Nigerian workers have for several years been fighting against unfair labor practices by multinational companies operating in the country, including Unilever and Cadbury. Sam Olukoya, FSRN, Lagos.
First “Cuban Five” member to be released from prison, can’t return to Cuba
This Friday, the first member of the so-called Cuban Five will be released from prison. Accused spy Rene Gonzalez has been incarcerated since 1998. But Cuba is unhappy with the conditions of his release. FSRN’s Lillian Boctor has more.
Rene Gonzalez is a dual U.S and Cuban citizen, and was convicted of spying in 2001. He will finally leave Marianna federal prison in Northern Florida on Friday, but is barred from joining his wife, two children and aging parents in Havana, Cuba. A court order says he must remain in the U.S. for three years under supervision, even though he has been treated as a Cuban national during the 13 years of his conviction and incarceration. Gonzalez is considered a hero by many Cubans, for gathering information from Cuban exile groups in Southern Florida who were planning attacks on the island.
His lawyer, Philip Horowitz, along with the Cuban government and Gonzalez’s supporters and family members, say that he may face danger if he is forced to stay in the United States.
Horowitz petitioned the southern Florida US district court last February to allow Gonzalez to return to Cuba, but Judge Joan Lenard denied the request.
“I think her ruling ignores the fact that he is a Cuban citizen as well. It places one on top of the other, not the one that makes the most common sense and in this case the most humanitarian sense.”
Horowitz plans to file another motion in the future in the same court to allow Gonzalez to serve his remaining years of supervised release in Cuba. The rest of the Cuban Five, Gerardo Hernández, Antonio Guerrero, Ramón Labañino, René González and Fernando González, are still incarcerated, some serving just a few more years, and some double life sentences. Lillian Boctor, FSRN.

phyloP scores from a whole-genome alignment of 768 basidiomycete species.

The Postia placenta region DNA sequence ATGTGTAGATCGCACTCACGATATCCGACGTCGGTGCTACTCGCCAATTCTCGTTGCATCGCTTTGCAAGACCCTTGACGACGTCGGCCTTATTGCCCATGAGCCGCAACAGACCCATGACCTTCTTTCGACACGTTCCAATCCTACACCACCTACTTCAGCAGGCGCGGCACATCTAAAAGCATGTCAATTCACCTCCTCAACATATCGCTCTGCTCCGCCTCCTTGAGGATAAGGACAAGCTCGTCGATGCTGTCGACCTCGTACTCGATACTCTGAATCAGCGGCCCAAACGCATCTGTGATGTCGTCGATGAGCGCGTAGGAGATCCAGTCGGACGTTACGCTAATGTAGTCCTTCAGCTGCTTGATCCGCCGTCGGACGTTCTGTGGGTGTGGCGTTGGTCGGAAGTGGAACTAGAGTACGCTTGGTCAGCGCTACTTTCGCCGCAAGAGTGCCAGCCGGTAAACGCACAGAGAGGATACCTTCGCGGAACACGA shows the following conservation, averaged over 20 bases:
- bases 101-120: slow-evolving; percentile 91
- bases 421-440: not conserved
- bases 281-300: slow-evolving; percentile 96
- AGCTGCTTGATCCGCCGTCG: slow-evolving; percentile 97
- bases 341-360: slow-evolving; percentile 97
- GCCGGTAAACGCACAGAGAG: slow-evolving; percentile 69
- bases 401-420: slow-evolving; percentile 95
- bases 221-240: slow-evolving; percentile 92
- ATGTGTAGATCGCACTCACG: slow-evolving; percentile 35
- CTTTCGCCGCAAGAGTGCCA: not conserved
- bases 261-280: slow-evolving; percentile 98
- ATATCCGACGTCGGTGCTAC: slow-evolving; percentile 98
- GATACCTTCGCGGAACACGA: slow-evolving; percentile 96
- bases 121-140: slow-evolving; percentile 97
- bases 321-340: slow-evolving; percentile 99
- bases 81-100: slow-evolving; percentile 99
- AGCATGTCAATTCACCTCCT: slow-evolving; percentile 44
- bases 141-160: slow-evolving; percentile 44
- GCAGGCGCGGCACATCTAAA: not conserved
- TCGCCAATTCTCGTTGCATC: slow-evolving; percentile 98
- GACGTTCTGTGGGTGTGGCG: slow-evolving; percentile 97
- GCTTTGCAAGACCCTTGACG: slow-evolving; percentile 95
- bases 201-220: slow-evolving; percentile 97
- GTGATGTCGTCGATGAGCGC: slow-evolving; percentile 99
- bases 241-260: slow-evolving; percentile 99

First Person Detained Under Alabama Immigration Law Was In U.S. Legally
Criticisms of Alabama’s harsh new immigration law increased this week, as the first person to be detained and cited under the law turned out to have proper documentation. Yemeni-born 24-year-old Mohamed Ali Muflahi was arrested in a drug raid in Gadsden, and was charged with a misdemeanor for not having proof of citizenship. His lawyer later proved his legal status in the US. The Justice Department is going forward with its suit against Alabama’s law, as are civil rights groups including the ACLU.
Alabama also lost an important civil rights figure yesterday with the passing of Reverend Fred Shuttlesworth. He was a tireless advocate of direct action, which frequently brought him into conflict with Eugene Connor and the Ku Klux Klan. Both his church and his home were bombed, and he and his wife were attacked by a mob as they tried to enroll their two daughters in an all-white high school in Birmingham. Along with Martin Luther King Jr. and Ralph David Abernathy, Shuttlesworth founded the Southern Christian Leadership Conference in 1957. Shuttlesworth passed away Wednesday in a Birmingham hospital. He was 89 years old, and leaves behind five children, 14 grandchildren, 20 great-grandchildren, and one great-great grandchild.